2007 // UK - USA // Martin McDonagh // February 28, 2008 // Theatrical Print
C - The somewhat misleading trailer for In Bruges promises a crime comedy in the vein of Guy Ritchie, albeit with a bit more arbitrary wackiness. The film's promotion seems tailored to an audience that will be tempted by absurdist dialogue, hammy comedic performances, and cold-blooded violence—plus a sassy dwarf! What In Bruges actually delivers is an ambitious, relentlessly black comedy, cobbled together with doses of medieval moralizing and existential rumination for the arthouse crowd. It's a pleasurable ride, and a promising feature film debut from playwright Martin McDonagh. Unfortunately, the gravity of In Bruges—which might have been substantial—is diminished by the film's meandering exploration of too many thematic sidestreets, not to mention a plot that teeters on its improbabilities by the end.
Colin Farrell and Brendan Gleeson are hit men Ray and Ken, newly arrived in the terminally quaint village of Bruges ("The most well-preserved medieval city in Belgium," Ken cheerfully explains.) Through flashbacks, we discover that the pair has recently botched an assassination in Ireland, and have been ordered to hide out for two weeks in Bruges until they hear from their employer, Harry. Ken exhibits a genuine interest in absorbing the town's winsome historical and cultural sights by day, but by night he insists on waiting dutifully by their hotel phone for Harry's call. Ray, meanwhile, sulks like a spoiled child as Ken drags him from one cathedral and museum to the next. When he's not throwing despondent tantrums, he's insulting strangers and getting into fistfights with alarming regularity. The first thing to truly capture Ray's attention in Bruges is the set of a movie being filmed in town, where he is enthralled by the sight of a dwarf actor (Jordan Prentice) ("They're shooting midgets!") and by a local blonde beauty (Clémence Poésy) lurking on the set.
Were I to describe the plot's trajectory any further, it would spoil one of the pleasures of In Bruges. The twists and turns are routine for this sort of violent, black comedy, but they are rendered with just the right amount of naked, robust emotion. When the dramatic body blows connect, they feel earned.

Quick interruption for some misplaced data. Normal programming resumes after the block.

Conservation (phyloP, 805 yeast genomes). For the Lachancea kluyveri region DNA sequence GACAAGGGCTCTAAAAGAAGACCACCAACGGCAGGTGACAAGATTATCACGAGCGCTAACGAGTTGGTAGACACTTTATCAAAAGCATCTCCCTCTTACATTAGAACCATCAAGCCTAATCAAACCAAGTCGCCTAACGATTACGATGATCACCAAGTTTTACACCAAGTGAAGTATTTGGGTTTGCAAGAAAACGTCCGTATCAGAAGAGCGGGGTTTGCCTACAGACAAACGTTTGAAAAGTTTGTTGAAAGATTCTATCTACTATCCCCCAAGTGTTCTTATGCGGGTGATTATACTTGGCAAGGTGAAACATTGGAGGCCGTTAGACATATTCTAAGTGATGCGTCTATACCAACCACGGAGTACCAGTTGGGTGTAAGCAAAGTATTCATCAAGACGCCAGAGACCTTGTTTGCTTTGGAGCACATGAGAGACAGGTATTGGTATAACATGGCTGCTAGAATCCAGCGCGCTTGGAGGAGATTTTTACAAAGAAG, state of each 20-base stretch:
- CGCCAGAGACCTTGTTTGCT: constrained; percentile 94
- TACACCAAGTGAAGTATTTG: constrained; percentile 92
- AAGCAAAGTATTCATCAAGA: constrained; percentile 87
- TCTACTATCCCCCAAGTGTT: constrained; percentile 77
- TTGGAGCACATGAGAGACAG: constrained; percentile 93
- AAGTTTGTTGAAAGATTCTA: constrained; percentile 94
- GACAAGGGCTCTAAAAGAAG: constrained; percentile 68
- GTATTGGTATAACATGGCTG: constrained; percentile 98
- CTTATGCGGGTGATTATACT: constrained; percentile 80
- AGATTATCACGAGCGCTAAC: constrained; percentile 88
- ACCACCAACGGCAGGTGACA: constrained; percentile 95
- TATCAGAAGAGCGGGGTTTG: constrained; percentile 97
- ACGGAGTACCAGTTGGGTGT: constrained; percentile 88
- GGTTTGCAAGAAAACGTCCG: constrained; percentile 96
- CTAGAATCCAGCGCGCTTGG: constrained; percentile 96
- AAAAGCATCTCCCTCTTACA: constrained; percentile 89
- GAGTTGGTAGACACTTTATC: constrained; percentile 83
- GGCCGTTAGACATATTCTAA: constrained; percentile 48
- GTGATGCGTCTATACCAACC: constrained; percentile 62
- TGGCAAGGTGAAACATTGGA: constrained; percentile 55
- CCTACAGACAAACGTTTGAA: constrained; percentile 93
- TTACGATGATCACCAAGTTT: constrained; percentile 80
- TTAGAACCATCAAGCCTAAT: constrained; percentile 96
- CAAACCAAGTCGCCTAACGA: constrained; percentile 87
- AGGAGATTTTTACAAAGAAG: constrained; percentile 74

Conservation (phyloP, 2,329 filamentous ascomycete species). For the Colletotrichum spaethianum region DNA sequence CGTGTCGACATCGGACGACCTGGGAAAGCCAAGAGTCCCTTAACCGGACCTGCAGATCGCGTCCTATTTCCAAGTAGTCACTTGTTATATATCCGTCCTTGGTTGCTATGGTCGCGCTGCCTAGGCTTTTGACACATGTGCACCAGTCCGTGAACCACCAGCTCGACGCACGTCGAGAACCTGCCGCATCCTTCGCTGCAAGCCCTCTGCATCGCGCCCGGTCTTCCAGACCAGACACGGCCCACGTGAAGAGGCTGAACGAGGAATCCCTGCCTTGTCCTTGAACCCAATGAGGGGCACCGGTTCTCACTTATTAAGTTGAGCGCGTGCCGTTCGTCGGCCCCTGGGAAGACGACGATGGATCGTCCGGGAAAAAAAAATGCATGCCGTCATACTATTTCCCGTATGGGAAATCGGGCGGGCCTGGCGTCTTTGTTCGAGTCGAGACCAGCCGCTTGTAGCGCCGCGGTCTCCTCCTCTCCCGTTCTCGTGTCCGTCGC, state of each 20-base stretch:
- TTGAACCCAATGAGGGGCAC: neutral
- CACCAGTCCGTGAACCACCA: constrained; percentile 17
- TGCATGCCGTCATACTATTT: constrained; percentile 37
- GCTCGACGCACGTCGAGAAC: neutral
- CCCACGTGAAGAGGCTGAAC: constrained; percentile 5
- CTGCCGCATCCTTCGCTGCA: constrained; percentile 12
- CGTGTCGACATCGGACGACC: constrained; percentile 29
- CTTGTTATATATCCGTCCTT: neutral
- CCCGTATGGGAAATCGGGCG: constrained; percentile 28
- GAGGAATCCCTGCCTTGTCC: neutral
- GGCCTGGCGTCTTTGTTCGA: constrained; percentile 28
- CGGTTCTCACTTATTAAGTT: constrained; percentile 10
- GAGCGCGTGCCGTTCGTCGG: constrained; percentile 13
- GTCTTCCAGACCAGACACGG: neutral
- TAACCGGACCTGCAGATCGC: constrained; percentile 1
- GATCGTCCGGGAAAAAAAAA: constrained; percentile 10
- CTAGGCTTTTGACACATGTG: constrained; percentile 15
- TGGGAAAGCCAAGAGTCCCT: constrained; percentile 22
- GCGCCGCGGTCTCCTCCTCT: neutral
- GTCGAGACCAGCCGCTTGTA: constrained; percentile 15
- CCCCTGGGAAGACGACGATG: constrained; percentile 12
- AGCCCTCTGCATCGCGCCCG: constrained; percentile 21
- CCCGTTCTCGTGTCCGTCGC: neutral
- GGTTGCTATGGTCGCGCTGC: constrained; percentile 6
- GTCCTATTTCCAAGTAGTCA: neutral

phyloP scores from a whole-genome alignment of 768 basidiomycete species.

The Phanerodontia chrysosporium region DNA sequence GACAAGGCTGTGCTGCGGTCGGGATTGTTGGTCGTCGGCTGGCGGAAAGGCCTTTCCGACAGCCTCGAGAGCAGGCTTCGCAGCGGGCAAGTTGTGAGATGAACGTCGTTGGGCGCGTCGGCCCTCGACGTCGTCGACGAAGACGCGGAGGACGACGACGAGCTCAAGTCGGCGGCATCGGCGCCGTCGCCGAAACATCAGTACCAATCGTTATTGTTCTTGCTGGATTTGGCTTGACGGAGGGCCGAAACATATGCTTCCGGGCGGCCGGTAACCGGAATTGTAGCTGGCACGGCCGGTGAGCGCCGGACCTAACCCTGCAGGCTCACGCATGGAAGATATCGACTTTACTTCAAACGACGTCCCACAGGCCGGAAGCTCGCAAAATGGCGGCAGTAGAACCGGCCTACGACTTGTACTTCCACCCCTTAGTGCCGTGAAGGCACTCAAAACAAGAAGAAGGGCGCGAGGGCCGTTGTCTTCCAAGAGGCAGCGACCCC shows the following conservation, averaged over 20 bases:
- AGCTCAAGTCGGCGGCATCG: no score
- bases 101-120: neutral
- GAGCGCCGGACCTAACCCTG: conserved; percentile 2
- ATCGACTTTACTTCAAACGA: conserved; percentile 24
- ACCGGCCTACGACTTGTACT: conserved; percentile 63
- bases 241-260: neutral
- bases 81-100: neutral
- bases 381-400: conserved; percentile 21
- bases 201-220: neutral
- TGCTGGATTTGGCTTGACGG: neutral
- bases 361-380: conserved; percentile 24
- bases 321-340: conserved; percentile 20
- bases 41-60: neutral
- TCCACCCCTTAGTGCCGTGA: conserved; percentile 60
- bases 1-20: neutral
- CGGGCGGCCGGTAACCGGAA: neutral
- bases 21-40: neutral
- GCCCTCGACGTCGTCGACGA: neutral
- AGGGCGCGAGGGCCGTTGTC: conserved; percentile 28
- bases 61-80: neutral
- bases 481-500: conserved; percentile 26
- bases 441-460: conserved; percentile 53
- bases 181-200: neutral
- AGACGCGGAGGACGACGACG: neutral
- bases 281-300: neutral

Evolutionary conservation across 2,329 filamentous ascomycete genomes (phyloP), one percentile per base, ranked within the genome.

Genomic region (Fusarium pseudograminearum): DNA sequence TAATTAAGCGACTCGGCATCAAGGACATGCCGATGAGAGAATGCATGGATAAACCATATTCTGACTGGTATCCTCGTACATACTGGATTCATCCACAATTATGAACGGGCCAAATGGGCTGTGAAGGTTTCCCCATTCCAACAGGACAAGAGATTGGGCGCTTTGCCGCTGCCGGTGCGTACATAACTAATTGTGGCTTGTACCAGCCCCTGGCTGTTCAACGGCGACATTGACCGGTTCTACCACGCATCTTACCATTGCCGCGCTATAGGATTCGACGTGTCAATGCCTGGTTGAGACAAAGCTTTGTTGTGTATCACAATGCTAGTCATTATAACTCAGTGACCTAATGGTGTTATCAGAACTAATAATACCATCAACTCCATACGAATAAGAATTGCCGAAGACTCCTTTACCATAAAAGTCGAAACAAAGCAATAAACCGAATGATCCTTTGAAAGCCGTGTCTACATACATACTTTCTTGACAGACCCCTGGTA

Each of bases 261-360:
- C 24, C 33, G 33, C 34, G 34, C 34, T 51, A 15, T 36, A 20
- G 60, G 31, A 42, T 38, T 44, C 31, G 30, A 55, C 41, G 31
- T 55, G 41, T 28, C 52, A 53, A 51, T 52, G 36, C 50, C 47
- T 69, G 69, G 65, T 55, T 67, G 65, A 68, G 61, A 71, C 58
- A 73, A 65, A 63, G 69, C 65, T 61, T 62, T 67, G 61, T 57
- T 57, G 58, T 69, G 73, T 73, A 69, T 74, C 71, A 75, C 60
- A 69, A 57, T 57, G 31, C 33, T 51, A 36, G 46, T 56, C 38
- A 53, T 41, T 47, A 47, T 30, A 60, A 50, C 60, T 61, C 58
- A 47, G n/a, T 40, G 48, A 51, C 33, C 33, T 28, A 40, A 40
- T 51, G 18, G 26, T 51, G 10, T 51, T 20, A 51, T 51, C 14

The characters are what truly elevate In Bruges from a potentially slipshod entry in the growing Hit Man Comedy genre to a solid piece of filmmaking. McDonagh's script and the excellent performances offer one unexpected surprise after another. Colin Farrell not only demonstrates that he is comfortable with comedy, but he discovers a persona that fits him like a wetsuit: a curious blend of cocky, live-wire agitation and wilting vulnerability. Brendan Gleeson easily slips into Ken's shoes, his clipped, nearly unintelligible brogue offering that blend of paternal warmth and grizzly bear nobility that is his hallmark. McDonagh also ushers him into unfamiliar territory on occasion, and Gleeson delivers splendid moments of sincere awe, stammering deceit, and snappish brooding.
As the ruthless and tightly-wound Harry, Ralph Fiennes seizes on the opportunity to revel in a role one left turn removed from his usual fare. Harry is violently neurotic, uneasily sentimental, and utterly humorless, but, as they say, he has his principles. The secondary performances run from the charming to outright misfires, but Prentice, with his marvelously expressive face and slightly arrhythmic delivery, is a standout as the dwarf actor Jimmy. A foul-mouthed, racist drug addict, Jimmy nonetheless possesses as strange sort of patience and affability.